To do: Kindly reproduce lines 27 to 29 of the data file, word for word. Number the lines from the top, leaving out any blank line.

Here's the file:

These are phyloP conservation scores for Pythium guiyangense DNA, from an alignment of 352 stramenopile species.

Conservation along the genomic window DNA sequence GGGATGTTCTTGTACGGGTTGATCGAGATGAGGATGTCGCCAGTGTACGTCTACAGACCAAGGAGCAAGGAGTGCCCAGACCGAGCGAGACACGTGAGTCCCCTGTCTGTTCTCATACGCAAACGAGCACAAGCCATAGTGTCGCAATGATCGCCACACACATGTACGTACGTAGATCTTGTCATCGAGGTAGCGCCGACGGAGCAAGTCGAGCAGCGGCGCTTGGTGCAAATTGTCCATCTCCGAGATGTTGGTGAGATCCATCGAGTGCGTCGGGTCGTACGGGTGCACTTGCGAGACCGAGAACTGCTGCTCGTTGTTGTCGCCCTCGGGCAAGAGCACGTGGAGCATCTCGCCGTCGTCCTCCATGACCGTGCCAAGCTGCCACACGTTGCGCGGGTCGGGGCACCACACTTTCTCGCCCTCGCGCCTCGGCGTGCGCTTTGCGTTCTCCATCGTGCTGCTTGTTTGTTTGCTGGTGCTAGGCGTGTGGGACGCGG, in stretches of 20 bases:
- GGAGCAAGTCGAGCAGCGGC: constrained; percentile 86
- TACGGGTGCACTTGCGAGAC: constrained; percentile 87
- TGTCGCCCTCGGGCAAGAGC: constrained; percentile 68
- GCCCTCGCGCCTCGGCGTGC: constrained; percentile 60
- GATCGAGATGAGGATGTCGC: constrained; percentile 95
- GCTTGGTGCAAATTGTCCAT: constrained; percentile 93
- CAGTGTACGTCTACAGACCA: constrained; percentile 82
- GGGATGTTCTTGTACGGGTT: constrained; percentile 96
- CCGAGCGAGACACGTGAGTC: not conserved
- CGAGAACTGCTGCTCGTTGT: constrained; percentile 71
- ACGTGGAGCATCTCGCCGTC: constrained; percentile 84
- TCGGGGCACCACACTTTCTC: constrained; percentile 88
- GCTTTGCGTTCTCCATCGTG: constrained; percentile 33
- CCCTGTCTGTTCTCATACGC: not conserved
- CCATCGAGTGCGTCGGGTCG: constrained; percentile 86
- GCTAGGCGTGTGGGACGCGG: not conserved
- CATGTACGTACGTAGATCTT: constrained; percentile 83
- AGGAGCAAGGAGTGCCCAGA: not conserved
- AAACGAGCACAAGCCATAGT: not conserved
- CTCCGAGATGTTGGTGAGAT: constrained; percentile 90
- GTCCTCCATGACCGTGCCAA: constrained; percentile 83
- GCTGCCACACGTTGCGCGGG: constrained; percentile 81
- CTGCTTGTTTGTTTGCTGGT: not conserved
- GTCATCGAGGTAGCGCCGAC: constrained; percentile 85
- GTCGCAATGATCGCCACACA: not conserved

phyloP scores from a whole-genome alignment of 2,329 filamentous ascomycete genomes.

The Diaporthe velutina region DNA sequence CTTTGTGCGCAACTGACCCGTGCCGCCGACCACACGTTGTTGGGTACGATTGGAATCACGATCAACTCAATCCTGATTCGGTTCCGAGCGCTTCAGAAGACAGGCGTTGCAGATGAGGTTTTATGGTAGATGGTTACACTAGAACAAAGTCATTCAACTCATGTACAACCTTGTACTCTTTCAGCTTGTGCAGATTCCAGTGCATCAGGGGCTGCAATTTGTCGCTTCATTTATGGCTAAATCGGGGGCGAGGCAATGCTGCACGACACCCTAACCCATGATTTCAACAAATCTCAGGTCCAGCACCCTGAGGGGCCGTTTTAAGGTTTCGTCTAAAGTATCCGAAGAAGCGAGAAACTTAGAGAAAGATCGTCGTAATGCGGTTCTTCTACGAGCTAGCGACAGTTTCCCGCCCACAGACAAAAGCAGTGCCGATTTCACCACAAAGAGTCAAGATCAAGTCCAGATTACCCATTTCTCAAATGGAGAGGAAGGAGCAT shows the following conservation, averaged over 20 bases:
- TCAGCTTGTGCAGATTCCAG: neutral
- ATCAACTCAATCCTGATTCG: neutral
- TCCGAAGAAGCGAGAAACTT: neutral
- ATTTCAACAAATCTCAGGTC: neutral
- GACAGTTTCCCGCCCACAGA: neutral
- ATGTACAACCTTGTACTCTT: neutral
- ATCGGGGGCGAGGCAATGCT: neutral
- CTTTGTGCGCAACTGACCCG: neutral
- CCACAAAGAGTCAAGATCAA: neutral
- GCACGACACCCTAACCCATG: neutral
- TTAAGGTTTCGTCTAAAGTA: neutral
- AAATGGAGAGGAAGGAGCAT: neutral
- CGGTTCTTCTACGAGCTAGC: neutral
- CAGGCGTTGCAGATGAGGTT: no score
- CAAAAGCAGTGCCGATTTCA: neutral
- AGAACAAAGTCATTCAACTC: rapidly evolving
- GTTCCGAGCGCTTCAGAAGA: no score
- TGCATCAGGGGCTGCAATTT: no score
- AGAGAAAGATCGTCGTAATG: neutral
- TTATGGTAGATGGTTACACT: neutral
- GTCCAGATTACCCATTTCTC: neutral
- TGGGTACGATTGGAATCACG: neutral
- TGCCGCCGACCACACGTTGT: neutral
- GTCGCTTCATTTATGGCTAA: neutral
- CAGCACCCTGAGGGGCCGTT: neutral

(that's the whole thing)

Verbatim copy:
- GTCGCAATGATCGCCACACA: not conserved

phyloP scores from a whole-genome alignment of 2,329 filamentous ascomycete genomes.

The Diaporthe velutina region DNA sequence CTTTGTGCGCAACTGACCCGTGCCGCCGACCACACGTTGTTGGGTACGATTGGAATCACGATCAACTCAATCCTGATTCGGTTCCGAGCGCTTCAGAAGACAGGCGTTGCAGATGAGGTTTTATGGTAGATGGTTACACTAGAACAAAGTCATTCAACTCATGTACAACCTTGTACTCTTTCAGCTTGTGCAGATTCCAGTGCATCAGGGGCTGCAATTTGTCGCTTCATTTATGGCTAAATCGGGGGCGAGGCAATGCTGCACGACACCCTAACCCATGATTTCAACAAATCTCAGGTCCAGCACCCTGAGGGGCCGTTTTAAGGTTTCGTCTAAAGTATCCGAAGAAGCGAGAAACTTAGAGAAAGATCGTCGTAATGCGGTTCTTCTACGAGCTAGCGACAGTTTCCCGCCCACAGACAAAAGCAGTGCCGATTTCACCACAAAGAGTCAAGATCAAGTCCAGATTACCCATTTCTCAAATGGAGAGGAAGGAGCAT shows the following conservation, averaged over 20 bases: